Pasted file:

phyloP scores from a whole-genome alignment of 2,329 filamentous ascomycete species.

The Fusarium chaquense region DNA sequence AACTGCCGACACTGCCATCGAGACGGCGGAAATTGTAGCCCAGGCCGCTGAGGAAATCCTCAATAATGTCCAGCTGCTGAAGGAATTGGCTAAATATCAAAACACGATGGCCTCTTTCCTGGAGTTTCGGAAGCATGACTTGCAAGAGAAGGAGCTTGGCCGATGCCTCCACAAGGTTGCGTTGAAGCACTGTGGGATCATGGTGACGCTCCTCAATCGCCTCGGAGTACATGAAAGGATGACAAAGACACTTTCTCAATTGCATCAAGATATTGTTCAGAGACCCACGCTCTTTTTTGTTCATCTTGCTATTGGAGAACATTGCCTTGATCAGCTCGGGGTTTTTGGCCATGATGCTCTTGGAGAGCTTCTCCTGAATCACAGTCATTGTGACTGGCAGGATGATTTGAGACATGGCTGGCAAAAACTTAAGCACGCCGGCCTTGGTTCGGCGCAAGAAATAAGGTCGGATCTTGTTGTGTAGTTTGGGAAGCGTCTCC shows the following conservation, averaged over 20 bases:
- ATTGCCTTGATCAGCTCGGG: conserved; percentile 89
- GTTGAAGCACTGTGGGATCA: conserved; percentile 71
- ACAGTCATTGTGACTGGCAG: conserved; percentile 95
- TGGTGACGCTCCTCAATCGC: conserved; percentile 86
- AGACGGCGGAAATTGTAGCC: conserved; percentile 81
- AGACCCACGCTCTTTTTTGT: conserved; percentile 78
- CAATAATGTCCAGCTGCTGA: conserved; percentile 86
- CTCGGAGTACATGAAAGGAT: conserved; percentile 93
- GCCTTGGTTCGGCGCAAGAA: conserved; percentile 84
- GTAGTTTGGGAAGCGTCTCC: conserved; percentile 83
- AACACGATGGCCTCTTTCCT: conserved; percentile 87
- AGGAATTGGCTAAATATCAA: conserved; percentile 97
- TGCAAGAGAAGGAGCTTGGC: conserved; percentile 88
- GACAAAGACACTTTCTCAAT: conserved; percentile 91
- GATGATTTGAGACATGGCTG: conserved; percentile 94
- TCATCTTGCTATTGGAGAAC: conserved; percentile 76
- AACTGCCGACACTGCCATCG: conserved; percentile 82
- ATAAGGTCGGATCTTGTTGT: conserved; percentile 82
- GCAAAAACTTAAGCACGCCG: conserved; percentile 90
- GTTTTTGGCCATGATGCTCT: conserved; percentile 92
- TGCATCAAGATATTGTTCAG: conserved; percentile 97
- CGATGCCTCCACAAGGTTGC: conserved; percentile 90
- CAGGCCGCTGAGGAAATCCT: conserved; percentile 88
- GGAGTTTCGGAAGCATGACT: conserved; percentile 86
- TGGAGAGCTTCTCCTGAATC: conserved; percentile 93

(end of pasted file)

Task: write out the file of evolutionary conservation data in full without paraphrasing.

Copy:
phyloP scores from a whole-genome alignment of 2,329 filamentous ascomycete species.

The Fusarium chaquense region DNA sequence AACTGCCGACACTGCCATCGAGACGGCGGAAATTGTAGCCCAGGCCGCTGAGGAAATCCTCAATAATGTCCAGCTGCTGAAGGAATTGGCTAAATATCAAAACACGATGGCCTCTTTCCTGGAGTTTCGGAAGCATGACTTGCAAGAGAAGGAGCTTGGCCGATGCCTCCACAAGGTTGCGTTGAAGCACTGTGGGATCATGGTGACGCTCCTCAATCGCCTCGGAGTACATGAAAGGATGACAAAGACACTTTCTCAATTGCATCAAGATATTGTTCAGAGACCCACGCTCTTTTTTGTTCATCTTGCTATTGGAGAACATTGCCTTGATCAGCTCGGGGTTTTTGGCCATGATGCTCTTGGAGAGCTTCTCCTGAATCACAGTCATTGTGACTGGCAGGATGATTTGAGACATGGCTGGCAAAAACTTAAGCACGCCGGCCTTGGTTCGGCGCAAGAAATAAGGTCGGATCTTGTTGTGTAGTTTGGGAAGCGTCTCC shows the following conservation, averaged over 20 bases:
- ATTGCCTTGATCAGCTCGGG: conserved; percentile 89
- GTTGAAGCACTGTGGGATCA: conserved; percentile 71
- ACAGTCATTGTGACTGGCAG: conserved; percentile 95
- TGGTGACGCTCCTCAATCGC: conserved; percentile 86
- AGACGGCGGAAATTGTAGCC: conserved; percentile 81
- AGACCCACGCTCTTTTTTGT: conserved; percentile 78
- CAATAATGTCCAGCTGCTGA: conserved; percentile 86
- CTCGGAGTACATGAAAGGAT: conserved; percentile 93
- GCCTTGGTTCGGCGCAAGAA: conserved; percentile 84
- GTAGTTTGGGAAGCGTCTCC: conserved; percentile 83
- AACACGATGGCCTCTTTCCT: conserved; percentile 87
- AGGAATTGGCTAAATATCAA: conserved; percentile 97
- TGCAAGAGAAGGAGCTTGGC: conserved; percentile 88
- GACAAAGACACTTTCTCAAT: conserved; percentile 91
- GATGATTTGAGACATGGCTG: conserved; percentile 94
- TCATCTTGCTATTGGAGAAC: conserved; percentile 76
- AACTGCCGACACTGCCATCG: conserved; percentile 82
- ATAAGGTCGGATCTTGTTGT: conserved; percentile 82
- GCAAAAACTTAAGCACGCCG: conserved; percentile 90
- GTTTTTGGCCATGATGCTCT: conserved; percentile 92
- TGCATCAAGATATTGTTCAG: conserved; percentile 97
- CGATGCCTCCACAAGGTTGC: conserved; percentile 90
- CAGGCCGCTGAGGAAATCCT: conserved; percentile 88
- GGAGTTTCGGAAGCATGACT: conserved; percentile 86
- TGGAGAGCTTCTCCTGAATC: conserved; percentile 93